Hacking Team Hacked
Hacking Team, an Italian company which sells powerful tools to governments and law enforcement agencies has been hacked with 400GB of internal documents leaked showing it sold to oppressive regimes it previously denied. Reuters

Hacking Team, a controversial Italian company which sells powerful surveillance tools to governments and law enforcement agencies, has had its systems breached and 400GB of internal documents leaked, showing that despite their denials, the company did sell its software to oppressive regimes in Sudan, Bahrain and Saudi Arabia.

The attack was carried out by unknown hackers who posted the internal documents on various file sharing websites, as well as defacing the company's Twitter account and replacing the company's logo to read "Hacked Team".

Hacking Team is one of a number of private companies which develop highly-sophisticated cybertools to allow the monitoring and surveillance of people's smartphones and computers and includes UK-based Gamma International - which itself was hacked back in August 2014.

Hacking Team has yet to respond to a request for comment from IBTimes UK but one of its employees Christian Pozzi has responded on Twitter, claiming that the download links contain viruses and suggesting that most of what the hackers are claiming is not true:

Pozzi also responded to various people on Twitter warning them that posting details of the leak would lead to their arrest as Hacking Team is currently working with the police in the wake of this attack.

From the US to UAE

According to security researchers who have been trawling through the cache of documents - which includes invoices, emails and customers lists - the list of countries which is using or has previously used Hacking Team's surveillance tools ranges from the United States to Saudi Arabia, Ethiopia and Sudan.

Here is the full list of countries using Hacking Team's tools according to the leak:

Egypt, Ethiopia, Morocco, Nigeria, Sudan, Chile, Colombia, Ecuador, Honduras, Mexico, Panama, United States, Azerbaijan, Kazakhstan, Malaysia, Mongolia, Singapore, South Korea, Thailand, Uzbekistan, Vietnam, Australia, Cyprus, Czech Republic, Germany, Hungary, Italy, Luxemburg, Poland, Russia, Spain, Switzerland, Bahrain, Oman, Saudi Arabia, United Arab Emirates

The sale of the cyberweapons to Sudan is one of the most controversial revelations from the data dump, as the United Nations has been investigating a report by Citizen Lab that Hacking Team's tools were being used in the country.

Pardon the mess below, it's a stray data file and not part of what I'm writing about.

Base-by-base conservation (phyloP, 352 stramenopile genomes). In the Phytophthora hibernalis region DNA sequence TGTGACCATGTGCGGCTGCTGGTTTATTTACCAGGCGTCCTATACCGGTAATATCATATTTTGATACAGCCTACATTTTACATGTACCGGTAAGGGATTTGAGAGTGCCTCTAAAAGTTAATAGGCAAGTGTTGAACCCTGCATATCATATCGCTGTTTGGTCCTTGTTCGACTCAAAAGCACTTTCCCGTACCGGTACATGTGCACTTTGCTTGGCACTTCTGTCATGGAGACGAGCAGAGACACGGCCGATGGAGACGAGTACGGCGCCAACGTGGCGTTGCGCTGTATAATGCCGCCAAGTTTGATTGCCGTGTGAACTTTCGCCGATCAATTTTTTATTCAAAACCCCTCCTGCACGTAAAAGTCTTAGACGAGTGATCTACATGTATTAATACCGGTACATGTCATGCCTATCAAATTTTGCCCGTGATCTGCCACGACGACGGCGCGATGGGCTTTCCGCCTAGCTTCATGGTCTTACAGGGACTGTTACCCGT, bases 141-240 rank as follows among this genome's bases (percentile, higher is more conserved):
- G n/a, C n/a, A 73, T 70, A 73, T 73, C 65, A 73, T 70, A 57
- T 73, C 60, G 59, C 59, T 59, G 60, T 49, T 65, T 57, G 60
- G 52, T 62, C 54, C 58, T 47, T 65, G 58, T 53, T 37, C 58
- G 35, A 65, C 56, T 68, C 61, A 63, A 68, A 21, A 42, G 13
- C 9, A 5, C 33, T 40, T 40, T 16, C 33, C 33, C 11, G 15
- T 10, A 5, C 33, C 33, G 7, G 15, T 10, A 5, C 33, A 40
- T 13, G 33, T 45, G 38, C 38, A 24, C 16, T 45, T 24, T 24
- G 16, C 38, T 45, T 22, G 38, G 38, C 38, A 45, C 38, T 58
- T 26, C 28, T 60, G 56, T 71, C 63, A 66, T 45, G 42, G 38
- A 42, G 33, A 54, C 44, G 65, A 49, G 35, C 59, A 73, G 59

According to one leaked document, which has been posted on text-sharing website Pastebin, Hacking Team's own system has Sudan - and Russia - listed as "not officially supported".

Hacking Team Sudan Invoice
The invoice which proves Hacking Team did sell its cyber weapons to SudanTwitter

According to Christopher Soghoian from the American Civil Liberties Union (ACLU) the documents show that Hacking Team has been "stonewalling" the one-year long UN investigation and told the investigators that it doesn't have a business relationship with the Sudanese government.

However a leaked invoice (left) for the sum of€480,000 (£341,000) sent by Hacking Team to the Sudanese government for a 50% payment for use of the company's cyber-weapon Remote Control System, would suggest there is a business relationship.

Sudan is currently subject to an arms embargo by the UN which is incorporated into EU and UK law. It bans the export of "arms and related material" to the the country and also prohibits technical assistance, brokering services and other military-related services.

Enemies of the Internet

In the US, agencies using Hacking Team's tools include the FBI, the Drug Enforcement Agency and the Department of Defence.

The identity of the hackers remains a mystery, though some have suggested the same group that hacked Gamma International in 2014 is behind this attack.

Hacking Team has come in for a huge amount of criticism for the way it operates and the countries it reportedly does business with - leading Reporters Without Borders to list the company on its Enemies of the Internet index.

Speaking to IBTimes UK back in 2013, head of communications for Hacking Team Eric Rabe attempted to defend his company's sales' practices:

"The process under which Hacking Team sells its products is designed to make sure they are not abused and they are used in accordance with the applicable laws and international standards such as black lists that restrict where some products like this can be sold."

Research published by Citizen Lab in 2014 highlighted the powerful nature of Hacking Team's "lawful intercept tool" known as Da Vinci, which allows those using it to implant a piece of malware on your smartphone and take control of the device's microphone, camera, keyboard and even services like Facebook, WhatsApp and Skype. The Hacking Team's modules target Android, iOS, Windows Phone and BlackBerry and complement the tools which infect desktop software.